Finance ministers and central bankers from the world's seven biggest industrialised nations are due to meet in Washington on Friday.
Policymakers will try to find common ground on key economic issues
Top of the agenda at the G7 meeting will be the effect of record oil prices on global trade imbalances and interest rate levels, analysts said.
The G7 are gathering on the sidelines of the International Monetary Fund (IMF) and World Bank spring meeting.
The IMF has called for more cooperation to ensure greater economic stability.
"A disorderly unwinding of global imbalances would be very damaging and such an outcome becomes more likely as time passes and imbalances are left unaddressed," said Rodrigo Rato, the IMF's managing director.
"This is not a zero-sum game, but there is something to gain by all partners and the global economy if there is coordinated action," he continued.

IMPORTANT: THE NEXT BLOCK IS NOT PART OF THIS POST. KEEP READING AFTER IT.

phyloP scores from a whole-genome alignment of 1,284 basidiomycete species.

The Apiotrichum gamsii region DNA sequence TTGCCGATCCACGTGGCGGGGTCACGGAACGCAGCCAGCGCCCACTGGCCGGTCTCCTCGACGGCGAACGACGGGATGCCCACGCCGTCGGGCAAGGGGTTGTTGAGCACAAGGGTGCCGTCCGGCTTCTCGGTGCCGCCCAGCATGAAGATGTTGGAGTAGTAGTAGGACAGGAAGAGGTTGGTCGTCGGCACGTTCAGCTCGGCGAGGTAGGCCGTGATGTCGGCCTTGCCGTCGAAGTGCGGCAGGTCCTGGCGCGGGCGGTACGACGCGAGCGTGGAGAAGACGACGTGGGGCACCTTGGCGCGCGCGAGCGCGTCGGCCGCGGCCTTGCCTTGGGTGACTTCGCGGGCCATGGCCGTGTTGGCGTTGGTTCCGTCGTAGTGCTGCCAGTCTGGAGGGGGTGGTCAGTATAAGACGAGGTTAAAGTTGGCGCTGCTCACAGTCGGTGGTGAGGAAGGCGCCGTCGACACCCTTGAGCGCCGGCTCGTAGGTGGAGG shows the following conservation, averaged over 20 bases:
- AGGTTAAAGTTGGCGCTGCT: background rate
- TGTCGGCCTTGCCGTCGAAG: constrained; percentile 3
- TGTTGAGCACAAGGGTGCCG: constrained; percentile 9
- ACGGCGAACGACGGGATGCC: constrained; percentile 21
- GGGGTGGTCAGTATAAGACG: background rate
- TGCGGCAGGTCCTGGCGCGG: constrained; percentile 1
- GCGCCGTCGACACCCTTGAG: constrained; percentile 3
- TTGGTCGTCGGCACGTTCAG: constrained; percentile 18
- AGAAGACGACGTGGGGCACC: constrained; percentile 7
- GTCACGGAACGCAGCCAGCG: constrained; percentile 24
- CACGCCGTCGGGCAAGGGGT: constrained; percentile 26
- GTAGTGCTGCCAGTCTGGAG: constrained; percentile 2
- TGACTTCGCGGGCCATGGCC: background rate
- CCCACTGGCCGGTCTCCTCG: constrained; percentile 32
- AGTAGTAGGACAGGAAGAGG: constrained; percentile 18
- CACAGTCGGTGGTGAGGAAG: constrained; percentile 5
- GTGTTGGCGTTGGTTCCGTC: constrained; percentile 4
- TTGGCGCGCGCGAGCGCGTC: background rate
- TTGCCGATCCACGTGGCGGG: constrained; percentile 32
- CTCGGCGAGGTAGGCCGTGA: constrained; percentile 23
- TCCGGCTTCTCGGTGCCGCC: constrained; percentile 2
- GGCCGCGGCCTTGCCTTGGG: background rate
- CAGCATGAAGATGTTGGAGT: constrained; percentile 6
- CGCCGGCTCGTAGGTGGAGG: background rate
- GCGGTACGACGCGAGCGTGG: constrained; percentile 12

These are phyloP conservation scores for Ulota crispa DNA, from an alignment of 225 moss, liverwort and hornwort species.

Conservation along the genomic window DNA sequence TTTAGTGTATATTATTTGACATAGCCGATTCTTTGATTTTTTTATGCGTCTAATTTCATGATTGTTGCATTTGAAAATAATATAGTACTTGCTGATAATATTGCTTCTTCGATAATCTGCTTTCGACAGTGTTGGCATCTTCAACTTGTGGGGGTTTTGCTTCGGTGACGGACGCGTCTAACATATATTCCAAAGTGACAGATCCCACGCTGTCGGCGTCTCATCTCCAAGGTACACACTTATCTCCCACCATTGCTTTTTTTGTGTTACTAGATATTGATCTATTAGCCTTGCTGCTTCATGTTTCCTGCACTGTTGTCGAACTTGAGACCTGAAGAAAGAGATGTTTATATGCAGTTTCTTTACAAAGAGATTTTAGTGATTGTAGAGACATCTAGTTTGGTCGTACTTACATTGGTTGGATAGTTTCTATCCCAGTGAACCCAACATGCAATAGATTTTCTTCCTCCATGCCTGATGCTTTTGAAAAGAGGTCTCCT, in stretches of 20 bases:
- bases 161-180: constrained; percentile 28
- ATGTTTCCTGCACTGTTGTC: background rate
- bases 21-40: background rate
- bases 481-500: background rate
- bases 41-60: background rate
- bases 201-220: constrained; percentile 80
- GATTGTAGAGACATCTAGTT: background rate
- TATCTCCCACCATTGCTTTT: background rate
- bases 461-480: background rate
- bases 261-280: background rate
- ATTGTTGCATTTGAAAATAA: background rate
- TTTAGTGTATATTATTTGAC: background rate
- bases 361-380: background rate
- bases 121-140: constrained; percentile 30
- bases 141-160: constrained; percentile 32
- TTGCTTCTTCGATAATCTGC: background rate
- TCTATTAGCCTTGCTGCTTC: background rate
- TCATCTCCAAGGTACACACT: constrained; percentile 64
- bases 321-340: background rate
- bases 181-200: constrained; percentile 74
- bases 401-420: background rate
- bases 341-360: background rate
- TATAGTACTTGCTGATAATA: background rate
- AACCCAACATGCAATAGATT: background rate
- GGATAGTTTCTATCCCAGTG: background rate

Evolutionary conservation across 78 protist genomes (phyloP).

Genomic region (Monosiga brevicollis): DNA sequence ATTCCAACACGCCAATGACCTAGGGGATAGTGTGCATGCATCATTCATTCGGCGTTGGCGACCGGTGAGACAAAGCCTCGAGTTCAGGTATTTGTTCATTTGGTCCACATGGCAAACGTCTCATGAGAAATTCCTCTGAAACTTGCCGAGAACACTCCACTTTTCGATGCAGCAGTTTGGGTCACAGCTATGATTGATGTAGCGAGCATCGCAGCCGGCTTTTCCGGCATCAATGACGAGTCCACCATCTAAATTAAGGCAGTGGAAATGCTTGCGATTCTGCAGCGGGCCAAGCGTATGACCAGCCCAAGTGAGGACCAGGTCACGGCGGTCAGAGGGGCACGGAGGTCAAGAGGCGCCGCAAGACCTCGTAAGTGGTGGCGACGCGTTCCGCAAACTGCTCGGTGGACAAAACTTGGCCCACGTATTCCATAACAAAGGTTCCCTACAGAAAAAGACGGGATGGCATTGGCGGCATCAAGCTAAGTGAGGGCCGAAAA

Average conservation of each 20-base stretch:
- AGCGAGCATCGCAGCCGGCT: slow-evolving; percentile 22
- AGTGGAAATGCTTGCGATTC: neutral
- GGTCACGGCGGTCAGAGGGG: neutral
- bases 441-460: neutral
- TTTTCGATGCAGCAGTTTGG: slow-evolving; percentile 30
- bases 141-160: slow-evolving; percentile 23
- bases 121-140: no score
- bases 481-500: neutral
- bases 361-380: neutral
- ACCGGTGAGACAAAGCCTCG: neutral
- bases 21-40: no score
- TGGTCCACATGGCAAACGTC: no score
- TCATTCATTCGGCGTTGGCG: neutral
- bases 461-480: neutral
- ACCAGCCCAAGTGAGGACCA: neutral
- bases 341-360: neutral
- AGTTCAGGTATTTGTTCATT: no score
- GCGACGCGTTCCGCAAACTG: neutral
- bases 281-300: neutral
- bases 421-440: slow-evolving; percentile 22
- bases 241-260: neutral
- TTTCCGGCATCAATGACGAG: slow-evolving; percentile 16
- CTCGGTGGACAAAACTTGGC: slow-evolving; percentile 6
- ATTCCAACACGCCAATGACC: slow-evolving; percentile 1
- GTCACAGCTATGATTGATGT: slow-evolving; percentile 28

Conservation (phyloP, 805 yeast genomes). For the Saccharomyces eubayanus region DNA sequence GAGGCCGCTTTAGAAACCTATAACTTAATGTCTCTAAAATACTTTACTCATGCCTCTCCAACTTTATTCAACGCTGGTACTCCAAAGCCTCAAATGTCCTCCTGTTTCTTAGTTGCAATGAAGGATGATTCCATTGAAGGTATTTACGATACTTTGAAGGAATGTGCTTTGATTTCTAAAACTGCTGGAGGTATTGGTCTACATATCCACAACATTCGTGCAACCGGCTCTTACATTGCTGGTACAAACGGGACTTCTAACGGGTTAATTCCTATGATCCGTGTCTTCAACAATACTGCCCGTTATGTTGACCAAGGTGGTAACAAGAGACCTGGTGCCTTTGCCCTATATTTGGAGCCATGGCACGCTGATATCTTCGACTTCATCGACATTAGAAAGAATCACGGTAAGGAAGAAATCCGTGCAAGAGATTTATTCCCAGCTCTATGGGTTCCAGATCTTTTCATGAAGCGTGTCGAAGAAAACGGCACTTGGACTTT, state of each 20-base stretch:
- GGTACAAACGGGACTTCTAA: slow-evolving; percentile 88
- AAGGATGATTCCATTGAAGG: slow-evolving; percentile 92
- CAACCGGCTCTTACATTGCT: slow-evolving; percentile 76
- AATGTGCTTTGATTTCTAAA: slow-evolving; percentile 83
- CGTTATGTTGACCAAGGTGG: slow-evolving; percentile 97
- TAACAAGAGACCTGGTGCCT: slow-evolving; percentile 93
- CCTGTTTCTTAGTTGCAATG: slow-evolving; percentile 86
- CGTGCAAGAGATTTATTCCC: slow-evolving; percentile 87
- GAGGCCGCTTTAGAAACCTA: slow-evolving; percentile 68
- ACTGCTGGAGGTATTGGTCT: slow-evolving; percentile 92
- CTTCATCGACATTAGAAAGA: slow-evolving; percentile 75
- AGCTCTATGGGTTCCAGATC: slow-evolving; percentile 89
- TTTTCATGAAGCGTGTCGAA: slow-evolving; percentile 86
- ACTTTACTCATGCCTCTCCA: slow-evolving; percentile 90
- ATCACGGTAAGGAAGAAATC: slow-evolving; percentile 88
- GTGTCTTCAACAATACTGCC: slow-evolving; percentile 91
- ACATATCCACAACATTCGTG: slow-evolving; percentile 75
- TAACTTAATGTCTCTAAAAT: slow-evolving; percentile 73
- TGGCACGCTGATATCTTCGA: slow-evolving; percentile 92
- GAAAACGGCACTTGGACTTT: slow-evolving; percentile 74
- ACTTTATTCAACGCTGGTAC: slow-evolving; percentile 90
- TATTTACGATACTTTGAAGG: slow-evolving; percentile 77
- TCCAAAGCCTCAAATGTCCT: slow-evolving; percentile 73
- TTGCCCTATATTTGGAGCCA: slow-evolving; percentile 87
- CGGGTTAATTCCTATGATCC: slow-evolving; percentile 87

The IMF is due to hold its first meeting on Friday morning, and the get together will continue behind closed doors over the weekend.
The G7, which is made up of the US, the UK, France, Germany, Japan, Canada and Italy, is scheduled to meet Friday afternoon.
One of the main topics for discussion will be imbalances in the world economy such as the size of the US trade deficit, with particular reference to the surge in exports from China.
President George W Bush met with Chinese President Hu Jintao on Thursday and urged him to allow the Chinese currency, the yuan to appreciate in value.
The US has accused China of keeping its currency artificially weak in order to boost exports, a key reason why the US trade deficit with China topped $202bn in 2005.
The US would like the IMF to play a more active part in this dispute by increasingly focusing on currency surveillance.
The IMF will also face calls to make the organisation more democratic and representative, including reform of its voting system and a more open method of selecting its head.